Grant’s work at CIESIN is part of a larger, ongoing aim to improve the spatial accuracy in determining how the world’s population is distributed. An earlier data collection developed under SEDAC, the Global Rural-Urban Mapping Project (GRUMP), refined census-based population estimates using nighttime lights data from NOAA’s DMSP-OLS satellite, but the images were too “noisy”—presenting too many issues to be leveraged as daily data—thus limiting how GRUMP could be applied. SEDAC’s new project with GEO addresses many of these issues by using a daily frequency of nighttime lights data from Black Marble.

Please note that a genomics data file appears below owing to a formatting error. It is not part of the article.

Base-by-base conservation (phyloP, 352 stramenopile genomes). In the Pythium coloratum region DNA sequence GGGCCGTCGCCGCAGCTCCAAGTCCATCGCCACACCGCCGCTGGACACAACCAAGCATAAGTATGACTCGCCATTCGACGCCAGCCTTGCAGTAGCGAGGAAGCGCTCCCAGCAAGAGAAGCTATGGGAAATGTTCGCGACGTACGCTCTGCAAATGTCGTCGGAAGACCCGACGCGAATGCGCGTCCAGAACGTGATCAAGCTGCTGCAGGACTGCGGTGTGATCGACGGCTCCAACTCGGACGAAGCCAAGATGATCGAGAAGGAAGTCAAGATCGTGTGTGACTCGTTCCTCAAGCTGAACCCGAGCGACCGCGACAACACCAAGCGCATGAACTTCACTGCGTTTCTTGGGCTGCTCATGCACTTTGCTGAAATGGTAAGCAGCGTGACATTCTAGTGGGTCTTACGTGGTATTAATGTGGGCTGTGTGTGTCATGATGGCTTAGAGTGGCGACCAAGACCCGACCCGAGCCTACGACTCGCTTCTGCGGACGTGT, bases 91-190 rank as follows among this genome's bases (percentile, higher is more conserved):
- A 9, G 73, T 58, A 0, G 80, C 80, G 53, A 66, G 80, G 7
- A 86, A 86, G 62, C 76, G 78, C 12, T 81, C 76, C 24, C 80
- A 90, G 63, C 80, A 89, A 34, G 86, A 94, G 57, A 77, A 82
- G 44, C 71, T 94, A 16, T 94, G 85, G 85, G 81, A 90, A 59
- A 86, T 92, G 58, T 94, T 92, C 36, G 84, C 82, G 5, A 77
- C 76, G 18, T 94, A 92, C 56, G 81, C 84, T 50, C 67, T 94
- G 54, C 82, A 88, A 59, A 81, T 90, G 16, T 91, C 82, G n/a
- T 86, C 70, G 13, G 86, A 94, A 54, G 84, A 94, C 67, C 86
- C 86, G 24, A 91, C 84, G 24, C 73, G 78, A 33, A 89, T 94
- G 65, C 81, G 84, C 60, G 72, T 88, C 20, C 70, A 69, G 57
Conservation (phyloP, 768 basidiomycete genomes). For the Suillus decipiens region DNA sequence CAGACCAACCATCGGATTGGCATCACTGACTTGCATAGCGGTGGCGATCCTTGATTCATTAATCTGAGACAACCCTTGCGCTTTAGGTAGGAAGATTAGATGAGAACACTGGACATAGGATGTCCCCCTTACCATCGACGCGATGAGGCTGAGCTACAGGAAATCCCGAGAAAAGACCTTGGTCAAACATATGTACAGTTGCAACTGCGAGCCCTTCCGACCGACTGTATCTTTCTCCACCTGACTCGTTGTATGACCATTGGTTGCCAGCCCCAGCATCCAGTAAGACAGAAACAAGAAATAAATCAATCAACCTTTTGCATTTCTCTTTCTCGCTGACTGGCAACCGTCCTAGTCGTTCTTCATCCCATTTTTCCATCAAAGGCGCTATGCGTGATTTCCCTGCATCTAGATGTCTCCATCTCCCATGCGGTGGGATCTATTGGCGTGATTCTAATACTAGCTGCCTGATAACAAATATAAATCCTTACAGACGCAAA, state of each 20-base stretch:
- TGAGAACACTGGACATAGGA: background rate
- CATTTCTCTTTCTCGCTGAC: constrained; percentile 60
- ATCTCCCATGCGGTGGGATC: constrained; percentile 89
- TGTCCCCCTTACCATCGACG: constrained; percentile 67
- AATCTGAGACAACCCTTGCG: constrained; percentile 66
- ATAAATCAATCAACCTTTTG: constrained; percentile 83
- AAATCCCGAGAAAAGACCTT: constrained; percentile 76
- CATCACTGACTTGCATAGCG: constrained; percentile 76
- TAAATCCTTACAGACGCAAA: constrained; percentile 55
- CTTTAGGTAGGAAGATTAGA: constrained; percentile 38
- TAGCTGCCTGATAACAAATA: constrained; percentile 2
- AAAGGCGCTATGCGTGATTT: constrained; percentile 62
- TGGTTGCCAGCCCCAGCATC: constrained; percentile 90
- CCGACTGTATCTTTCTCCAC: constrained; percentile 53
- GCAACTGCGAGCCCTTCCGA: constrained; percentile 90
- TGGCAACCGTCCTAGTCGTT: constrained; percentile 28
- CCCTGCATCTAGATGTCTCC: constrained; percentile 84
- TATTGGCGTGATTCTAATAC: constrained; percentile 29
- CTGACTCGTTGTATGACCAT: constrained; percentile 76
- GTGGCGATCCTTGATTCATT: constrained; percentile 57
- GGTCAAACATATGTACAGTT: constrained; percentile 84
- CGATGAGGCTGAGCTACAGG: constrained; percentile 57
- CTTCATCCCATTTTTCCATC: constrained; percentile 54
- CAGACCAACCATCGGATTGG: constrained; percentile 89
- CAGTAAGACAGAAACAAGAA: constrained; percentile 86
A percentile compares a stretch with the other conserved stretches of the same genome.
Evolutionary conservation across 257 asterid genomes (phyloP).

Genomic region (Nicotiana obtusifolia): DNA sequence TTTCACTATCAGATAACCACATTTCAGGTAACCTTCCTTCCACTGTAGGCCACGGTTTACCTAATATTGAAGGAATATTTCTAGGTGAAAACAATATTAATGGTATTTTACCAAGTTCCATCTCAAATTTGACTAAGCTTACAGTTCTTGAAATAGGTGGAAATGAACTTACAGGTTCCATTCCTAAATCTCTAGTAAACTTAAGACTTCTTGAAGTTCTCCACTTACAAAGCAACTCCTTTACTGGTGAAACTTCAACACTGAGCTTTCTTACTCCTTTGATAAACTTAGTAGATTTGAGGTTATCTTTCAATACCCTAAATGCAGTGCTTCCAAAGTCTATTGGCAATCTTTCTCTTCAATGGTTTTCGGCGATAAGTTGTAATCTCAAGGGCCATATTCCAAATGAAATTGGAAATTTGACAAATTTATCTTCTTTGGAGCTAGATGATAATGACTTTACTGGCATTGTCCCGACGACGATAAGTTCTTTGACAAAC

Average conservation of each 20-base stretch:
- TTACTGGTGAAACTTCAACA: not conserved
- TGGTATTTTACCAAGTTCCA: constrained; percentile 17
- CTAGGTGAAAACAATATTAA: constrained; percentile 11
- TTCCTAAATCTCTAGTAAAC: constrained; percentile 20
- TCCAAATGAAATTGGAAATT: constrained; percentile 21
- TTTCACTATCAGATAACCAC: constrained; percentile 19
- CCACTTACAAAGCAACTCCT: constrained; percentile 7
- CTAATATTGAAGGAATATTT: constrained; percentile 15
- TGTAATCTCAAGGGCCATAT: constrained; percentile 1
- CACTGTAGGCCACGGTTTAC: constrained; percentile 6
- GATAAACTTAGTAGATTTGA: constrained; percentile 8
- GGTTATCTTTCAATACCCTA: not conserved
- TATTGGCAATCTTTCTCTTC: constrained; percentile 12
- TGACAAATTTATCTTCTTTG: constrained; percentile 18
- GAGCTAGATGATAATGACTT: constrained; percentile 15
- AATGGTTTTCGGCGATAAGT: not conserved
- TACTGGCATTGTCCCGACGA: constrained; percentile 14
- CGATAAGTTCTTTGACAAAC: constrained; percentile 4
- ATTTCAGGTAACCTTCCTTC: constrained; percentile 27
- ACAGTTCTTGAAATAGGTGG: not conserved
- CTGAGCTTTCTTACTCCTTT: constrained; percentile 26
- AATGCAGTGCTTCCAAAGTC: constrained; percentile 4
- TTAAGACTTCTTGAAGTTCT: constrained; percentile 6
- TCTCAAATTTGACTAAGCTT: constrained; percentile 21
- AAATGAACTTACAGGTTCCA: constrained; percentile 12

The analysis Grant undertook was exploratory, evaluating the literature and working with the data towards the goal of developing an algorithm for identifying the location of populations. First, she analyzed satellite imagery that was already processed to a certain degree by the team at NASA Goddard Space Flight Center (GSFC), and was massive—“Something like 300 million data points for the whole world,” she says, “as opposed to when I was working with Mexico, when there were just five tiles—fewer than nine million data points.“ The data had been packaged into tiles, which are smaller units that are more practical to exchange over the internet. One of her tasks was to “stitch” these tiles back together into a mosaic, to provide a continuous image to analyze.